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Government payments responsible for higher 2019 farm income

Columbia Daily Tribune, Mo. logo Columbia Daily Tribune, Mo. 9/14/2019 By Pat Westhoff, Columbia Daily Tribune, Mo.
a man wearing a suit and tie smiling at the camera: Westhoff © Columbia Daily Tribune/Columbia Daily Tribune, Mo./TNS Westhoff

Given all the negative headlines about trade disputes, unfavorable weather and other challenges facing the farm sector, the most recent farm income estimates may come as a bit of a surprise. The USDA recently projected that national net farm income would increase for the third straight year in 2019, to $88 billion.

The projection was much higher than previous estimates, primarily because of two factors. From an accounting standpoint, the biggest change by far was a $25 billion downward revision of 2018 farm production expenses, based on new surveys and other information. The new estimates indicate that farm production costs declined for the fourth straight year in 2018, and the projected increase for 2019 is less than one percent.

If the new data is correct, it does suggest that farmers have been more successful at reducing expenses than was generally believed. However, it also means that farm input suppliers are experiencing reduced sales. What can be seen as good news for farmers may not be viewed as favorably by others in rural communities.

The second factor explaining the increase in estimated 2019 net farm income is a large increase in government payments. New payment programs to compensate farmers for lost export sales due to trade disputes made over $5 billion in payments in 2018 and that figure is projected to exceed $10 billion this year.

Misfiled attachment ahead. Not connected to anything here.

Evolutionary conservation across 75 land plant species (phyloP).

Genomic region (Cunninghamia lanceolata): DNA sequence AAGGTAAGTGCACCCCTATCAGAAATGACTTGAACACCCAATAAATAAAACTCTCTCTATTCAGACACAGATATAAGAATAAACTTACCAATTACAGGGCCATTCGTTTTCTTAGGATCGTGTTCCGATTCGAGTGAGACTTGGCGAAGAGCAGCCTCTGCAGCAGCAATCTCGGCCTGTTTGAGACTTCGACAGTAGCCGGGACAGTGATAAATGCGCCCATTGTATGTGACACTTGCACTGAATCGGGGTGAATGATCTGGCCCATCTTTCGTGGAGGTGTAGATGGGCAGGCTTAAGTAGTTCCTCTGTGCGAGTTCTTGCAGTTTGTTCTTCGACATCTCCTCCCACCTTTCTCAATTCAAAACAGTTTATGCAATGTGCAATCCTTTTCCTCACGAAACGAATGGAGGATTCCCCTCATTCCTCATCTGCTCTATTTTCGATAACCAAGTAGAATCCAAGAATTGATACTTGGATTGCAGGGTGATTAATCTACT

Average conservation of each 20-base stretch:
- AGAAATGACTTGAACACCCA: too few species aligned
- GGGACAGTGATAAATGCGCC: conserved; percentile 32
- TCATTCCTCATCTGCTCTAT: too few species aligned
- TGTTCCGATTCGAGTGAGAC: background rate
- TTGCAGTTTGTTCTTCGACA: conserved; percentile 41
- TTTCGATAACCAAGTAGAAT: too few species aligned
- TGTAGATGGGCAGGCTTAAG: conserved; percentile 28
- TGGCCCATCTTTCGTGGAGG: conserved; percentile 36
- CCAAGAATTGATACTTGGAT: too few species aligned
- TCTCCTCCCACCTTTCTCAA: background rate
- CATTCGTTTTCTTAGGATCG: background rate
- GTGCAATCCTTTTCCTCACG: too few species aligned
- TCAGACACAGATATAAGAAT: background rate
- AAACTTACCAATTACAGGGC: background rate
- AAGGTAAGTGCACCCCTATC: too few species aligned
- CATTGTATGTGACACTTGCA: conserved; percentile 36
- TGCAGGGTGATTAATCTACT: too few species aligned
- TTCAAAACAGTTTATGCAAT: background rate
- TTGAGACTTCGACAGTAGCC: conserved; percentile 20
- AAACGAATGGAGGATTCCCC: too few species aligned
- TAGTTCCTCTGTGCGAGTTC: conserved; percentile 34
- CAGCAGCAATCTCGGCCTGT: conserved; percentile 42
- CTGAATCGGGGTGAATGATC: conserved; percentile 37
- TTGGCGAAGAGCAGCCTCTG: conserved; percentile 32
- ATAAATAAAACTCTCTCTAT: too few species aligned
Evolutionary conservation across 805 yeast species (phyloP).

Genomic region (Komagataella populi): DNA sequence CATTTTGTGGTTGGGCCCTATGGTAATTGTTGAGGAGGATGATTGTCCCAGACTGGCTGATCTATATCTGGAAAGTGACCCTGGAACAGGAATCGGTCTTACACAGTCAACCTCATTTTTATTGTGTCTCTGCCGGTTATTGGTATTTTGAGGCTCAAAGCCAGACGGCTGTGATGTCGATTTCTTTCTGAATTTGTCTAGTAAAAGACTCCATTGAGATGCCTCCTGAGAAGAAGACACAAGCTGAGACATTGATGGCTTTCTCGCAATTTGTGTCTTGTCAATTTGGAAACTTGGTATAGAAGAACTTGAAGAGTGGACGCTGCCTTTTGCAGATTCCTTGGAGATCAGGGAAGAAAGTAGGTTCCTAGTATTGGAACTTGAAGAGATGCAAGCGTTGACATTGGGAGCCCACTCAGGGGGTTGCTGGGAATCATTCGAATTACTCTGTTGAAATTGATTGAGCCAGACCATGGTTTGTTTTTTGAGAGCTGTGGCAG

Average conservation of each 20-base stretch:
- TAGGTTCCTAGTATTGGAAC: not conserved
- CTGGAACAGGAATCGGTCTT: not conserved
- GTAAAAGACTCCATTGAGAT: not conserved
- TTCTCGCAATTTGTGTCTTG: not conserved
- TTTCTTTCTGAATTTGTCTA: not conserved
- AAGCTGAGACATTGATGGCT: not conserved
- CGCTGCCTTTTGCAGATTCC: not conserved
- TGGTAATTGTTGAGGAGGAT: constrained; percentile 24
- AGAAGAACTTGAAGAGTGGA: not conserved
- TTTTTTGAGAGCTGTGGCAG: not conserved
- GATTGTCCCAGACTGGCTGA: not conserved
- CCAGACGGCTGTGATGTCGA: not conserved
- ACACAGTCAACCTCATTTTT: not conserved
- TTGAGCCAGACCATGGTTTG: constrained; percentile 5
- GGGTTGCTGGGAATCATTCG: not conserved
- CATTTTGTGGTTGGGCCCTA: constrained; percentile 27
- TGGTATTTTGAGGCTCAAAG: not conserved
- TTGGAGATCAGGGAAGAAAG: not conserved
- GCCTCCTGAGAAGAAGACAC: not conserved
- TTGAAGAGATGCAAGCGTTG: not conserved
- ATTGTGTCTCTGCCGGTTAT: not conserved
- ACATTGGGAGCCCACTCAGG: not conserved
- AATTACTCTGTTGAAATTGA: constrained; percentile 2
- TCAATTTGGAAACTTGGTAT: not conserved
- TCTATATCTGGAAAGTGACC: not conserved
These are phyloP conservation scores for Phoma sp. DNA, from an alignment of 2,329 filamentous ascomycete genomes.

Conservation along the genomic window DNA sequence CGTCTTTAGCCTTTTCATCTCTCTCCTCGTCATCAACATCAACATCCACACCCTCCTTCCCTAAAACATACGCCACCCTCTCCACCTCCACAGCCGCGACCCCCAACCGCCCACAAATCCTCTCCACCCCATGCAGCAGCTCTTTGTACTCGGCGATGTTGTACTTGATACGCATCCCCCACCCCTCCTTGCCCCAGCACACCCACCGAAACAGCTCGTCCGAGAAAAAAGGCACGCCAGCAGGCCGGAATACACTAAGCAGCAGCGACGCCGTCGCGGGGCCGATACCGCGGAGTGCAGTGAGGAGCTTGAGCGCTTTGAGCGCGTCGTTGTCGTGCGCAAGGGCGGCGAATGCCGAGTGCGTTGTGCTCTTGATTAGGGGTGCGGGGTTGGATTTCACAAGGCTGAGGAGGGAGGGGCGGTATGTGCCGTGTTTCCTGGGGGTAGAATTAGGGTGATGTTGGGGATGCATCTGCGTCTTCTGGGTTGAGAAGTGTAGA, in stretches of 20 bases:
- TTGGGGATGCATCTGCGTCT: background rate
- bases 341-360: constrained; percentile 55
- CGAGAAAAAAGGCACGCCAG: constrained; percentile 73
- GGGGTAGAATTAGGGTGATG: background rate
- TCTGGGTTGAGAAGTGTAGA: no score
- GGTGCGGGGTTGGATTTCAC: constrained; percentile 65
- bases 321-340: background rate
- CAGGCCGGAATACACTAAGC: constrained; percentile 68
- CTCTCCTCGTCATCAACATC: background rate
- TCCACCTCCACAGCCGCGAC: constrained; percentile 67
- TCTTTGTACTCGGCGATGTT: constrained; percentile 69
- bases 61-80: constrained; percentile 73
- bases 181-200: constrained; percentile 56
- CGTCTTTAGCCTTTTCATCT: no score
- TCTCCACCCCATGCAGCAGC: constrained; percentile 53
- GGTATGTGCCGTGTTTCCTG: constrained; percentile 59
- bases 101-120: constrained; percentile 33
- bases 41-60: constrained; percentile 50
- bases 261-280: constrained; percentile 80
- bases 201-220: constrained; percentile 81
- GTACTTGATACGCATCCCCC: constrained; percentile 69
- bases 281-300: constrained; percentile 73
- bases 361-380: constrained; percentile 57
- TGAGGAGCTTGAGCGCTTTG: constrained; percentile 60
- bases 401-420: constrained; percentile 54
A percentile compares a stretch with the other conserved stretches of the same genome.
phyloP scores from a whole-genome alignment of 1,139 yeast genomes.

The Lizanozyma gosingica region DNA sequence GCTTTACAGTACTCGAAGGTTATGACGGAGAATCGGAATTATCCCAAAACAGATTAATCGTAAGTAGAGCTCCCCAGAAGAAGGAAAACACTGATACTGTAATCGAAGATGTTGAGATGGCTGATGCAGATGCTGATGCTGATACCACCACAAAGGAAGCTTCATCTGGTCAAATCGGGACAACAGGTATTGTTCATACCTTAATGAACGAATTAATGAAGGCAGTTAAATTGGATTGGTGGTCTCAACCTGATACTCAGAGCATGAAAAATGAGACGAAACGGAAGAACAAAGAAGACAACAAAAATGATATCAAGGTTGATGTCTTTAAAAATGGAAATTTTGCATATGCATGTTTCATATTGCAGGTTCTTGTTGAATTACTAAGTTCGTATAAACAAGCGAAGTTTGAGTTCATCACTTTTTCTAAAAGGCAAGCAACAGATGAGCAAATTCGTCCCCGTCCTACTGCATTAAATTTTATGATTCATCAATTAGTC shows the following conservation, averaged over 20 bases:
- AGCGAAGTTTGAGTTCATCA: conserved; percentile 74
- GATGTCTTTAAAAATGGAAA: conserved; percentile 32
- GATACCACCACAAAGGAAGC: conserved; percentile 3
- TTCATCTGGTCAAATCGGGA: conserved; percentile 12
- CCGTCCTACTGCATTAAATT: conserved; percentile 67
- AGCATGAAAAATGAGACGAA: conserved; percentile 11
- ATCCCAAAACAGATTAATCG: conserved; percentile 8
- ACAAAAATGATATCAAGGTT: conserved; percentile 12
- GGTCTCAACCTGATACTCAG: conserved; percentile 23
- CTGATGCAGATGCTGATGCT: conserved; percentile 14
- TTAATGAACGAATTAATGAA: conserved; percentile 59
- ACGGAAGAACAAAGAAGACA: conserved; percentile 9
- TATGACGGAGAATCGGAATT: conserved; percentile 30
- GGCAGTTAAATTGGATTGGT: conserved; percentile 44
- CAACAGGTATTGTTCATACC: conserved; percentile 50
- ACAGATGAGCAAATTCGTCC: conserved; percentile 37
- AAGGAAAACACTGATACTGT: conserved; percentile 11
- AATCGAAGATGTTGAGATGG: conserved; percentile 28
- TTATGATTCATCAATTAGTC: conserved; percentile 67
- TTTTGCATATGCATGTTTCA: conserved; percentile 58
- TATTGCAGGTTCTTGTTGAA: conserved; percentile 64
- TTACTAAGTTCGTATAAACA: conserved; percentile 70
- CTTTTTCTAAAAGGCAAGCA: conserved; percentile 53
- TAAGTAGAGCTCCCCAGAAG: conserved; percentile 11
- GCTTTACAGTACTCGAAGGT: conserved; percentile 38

Combined with traditional farm and conservation programs, total direct government payments to farmers are expected to exceed $19 billion this year. That would be the highest total since 2005, and would mean that government payments would account for 22 percent of net farm income this year, the highest share since 2006.

Even those totals underestimate the total value of government programs to U.S. farmers. Crop insurance premium subsidies reduce the producer cost of crop insurance by more than $6 billion this year, and this year's unfavorable weather means that indemnity payments for losses are likely to exceed total premiums.

While the increase in farm income estimates is positive news, it is important to maintain perspective. Net farm income remains well below the 2011-2014 average of $106 billion per year, and farm debt-to-asset ratios are projected to increase for the seventh straight year in 2019. Farm financial stress is real and it continues.

Our institute also issued an update of its projections for agricultural markets last week. In spite of reduced production, we project that corn and soybean prices could actually decline marginally for the crop harvested this fall compared to prices for last year's crop. Trade disputes, African swine fever and slower economic growth have weakened demand for U.S. farm products.

Assuming we have more normal growing conditions next year, our projections show significant increases in corn and soybean production in 2020. The likely consequence is lower prices for next year's crop.

If the future does unfold in line with our projections, it suggests continued pressure on farm finances. Without a trade agreement or some other positive surprise, it seems likely that there will once again be calls for ad hoc assistance to the farm sector in 2020.

Pat Westhoff is director of the Food and Agricultural Policy Research Institute at the University of Missouri and a professor of agricultural and applied economics. The opinions expressed here are his own and do not reflect official positions or endorsements of the University of Missouri.

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©2019 Columbia Daily Tribune, Mo.

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